In An American Pickle, an HBO Max original film, Seth Rogan is Herschel Greenbaum, a recent American immigrant who, upon fleeing his shtetl from Russian Cossacks in 1919, falls into a vat of brining pickles a short time into his new Brooklyn life. Seth Rogan is also Ben Greenbaum, Herschel’s great-grandson, and only living relative when Herschel awakes in 2019 Rip Van Winkle-style. An American Pickle is ridiculous and it knows it. At only an hour and a half long, the first ten minutes of the film dismisses any attempt to rationalize its bizarre plot by pointing out its absurdity so viewers can just laugh it off, accept it, and move on with the show.
Once you’re buckled in though, and you’ve accepted the pickling of it all, the real plot of An American Pickle revolves around Herschel’s discovery that his family’s grave plots have been desecrated and a Russian vodka company has put up a huge billboard over the property. He schemes to start a pickle company to buy the plot and avenge his family’s honor, while Ben is preoccupied struggling to market an app he’s been designing for five years, Boop Bop.
Is An American Pickle hilarious, comedy gold? No, not particularly. But is it sufficiently funny in its comedic moments to warrant watching for a few chuckles? Certainly. However, my interest in An American Pickle is much less in its comedy than it is in its commentary and reflection of the Millenial American-Jewish experience.
Prior to the release of An American Pickle, and frequently thereafter, every corner of the world of American Jewish punditry had something to say about Rogan and the film. There were those both lauding and hearing Rogan for (misconstrued and selectively edited) comments he made on a podcast about Israel and the Millenial American-Jewish experience as it pertained to the movie. There were those lamenting the glaring lack of mention of the Holocaust or any other number of major Jewish events in the century following Herschel’s pickling, while others have complained its Jewishness is too schticky.
Nonetheless, it’s as sacred a Jewish tradition as any for three Jews to hold five opinions on this movie, so here are some of mine: Herschel swearing Ben his eternal enemy over bringing shame to their family and then eventually reconciling is quintessential Jewishness. Ben maliciously turning Herschel from a folk hero to a pariah is kind of dumb, but it is entirely emblematic of the precarious place white Jews in America hold. One day we can hold all the same privileges as other white folks and the next, anti-Semitism can turn our worlds upside down, put our lives at risk, and existentially threaten the perpetuation of our people. And, foremost, An American Pickle represents exactly what it is to struggle with one’s identity and life as a Millenial American-Jew. An American pickle itself, if you will.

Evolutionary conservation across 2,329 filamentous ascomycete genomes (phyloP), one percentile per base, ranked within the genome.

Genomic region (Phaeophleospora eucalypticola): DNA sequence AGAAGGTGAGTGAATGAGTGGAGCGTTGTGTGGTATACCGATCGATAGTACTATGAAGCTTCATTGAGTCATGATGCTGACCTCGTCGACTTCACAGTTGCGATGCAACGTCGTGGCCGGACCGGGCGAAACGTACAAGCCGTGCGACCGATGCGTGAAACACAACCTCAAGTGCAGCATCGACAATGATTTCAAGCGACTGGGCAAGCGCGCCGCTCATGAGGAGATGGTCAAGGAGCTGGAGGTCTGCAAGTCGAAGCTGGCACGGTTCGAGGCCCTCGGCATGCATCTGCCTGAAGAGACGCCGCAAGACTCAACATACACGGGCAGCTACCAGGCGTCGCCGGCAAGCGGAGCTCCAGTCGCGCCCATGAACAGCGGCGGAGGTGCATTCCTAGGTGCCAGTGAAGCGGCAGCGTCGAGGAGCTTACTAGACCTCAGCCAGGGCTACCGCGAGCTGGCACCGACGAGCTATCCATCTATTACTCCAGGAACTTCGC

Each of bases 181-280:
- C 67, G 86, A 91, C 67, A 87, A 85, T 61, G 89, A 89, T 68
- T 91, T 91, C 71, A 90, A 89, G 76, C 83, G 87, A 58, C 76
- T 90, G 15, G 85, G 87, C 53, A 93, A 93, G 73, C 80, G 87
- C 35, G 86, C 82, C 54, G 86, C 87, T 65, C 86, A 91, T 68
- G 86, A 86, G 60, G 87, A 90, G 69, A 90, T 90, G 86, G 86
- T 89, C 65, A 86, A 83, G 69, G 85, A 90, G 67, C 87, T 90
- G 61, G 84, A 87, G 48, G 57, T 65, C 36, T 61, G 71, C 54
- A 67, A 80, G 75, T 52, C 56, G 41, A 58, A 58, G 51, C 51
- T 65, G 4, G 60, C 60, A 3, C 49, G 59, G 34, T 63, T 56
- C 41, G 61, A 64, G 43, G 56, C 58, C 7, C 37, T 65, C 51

When you make a comedy movie deeply entrenched in Jewish stereotypes the way An American Pickle is, you better be damned sure you know what you’re doing. Just because a film is written, directed, and acted by Jews, doesn’t mean that it’s automatically exempt from inadvertently committing anti-Semitism. An American Pickle, to me, falls on the right side of this dangerous line to cross because its audience is Jews. When Herschel is depicted as a somewhat money-grubbing meiser, it comes across as more or less authentic to the Jewish experience because it’s for us and we’re in on the joke.
Unlike Uncut Gems or Harley Quinn, where, despite being written, directed, and in the case of the former, acted by Jews, where we aren’t the audience. When you put stereotypes about Jews and money, power, cheating, and poor family values in front of a non-Jewish audience it merely perpetuates stereotypes. And in doing so, it normalizes those images from non-Jewish audiences because it comes from Jewish voices, and inadvertently becomes anti-Semitism.
An American Pickle isn’t by any means peak Jewish comedy. Recent films like Jewish director Taika Waititi’s Jojo Rabbit fill this niche much better, while even playing for a general audience. But, where An American Pickle lacks in the comedy department, it continues to thrive in authenticity. That said, I concur with the myriad voices complaining that Ben’s plot to turn Herschel into the symbol of everything wrong with cancel culture, one way or another, is a bit contrived. I think the movie could have been funnier and more enjoyable as a whole if it took a different approach and left out the shock-comedy of Herschel just saying increasingly gross, racist, and sexist things. But, as a mechanism for understanding the thin line of American-Jewish whiteness, this bizarre plot is a perfect metaphor.
Frankly, even just my continued use of the term American-Jewish as opposed to Jewish-American is a hotly contested and loaded phrasing. So is calling Jews who are not explicitly Jews of Color, white. For our several thousand-year history, Jews have been ethnic minorities in every geopolitical boundary they have resided in – save for the modern state of Israel – and select brief moments in ancient history. More often than not, Jews have been granted second-class status, if not outright persecuted in the places they lived, even when by choice, by necessity, or by law they have lived in segregated communities. So to say we have a consistent crisis of identity, battle with assimilation, and understandable generational fear of persecution is all an understatement.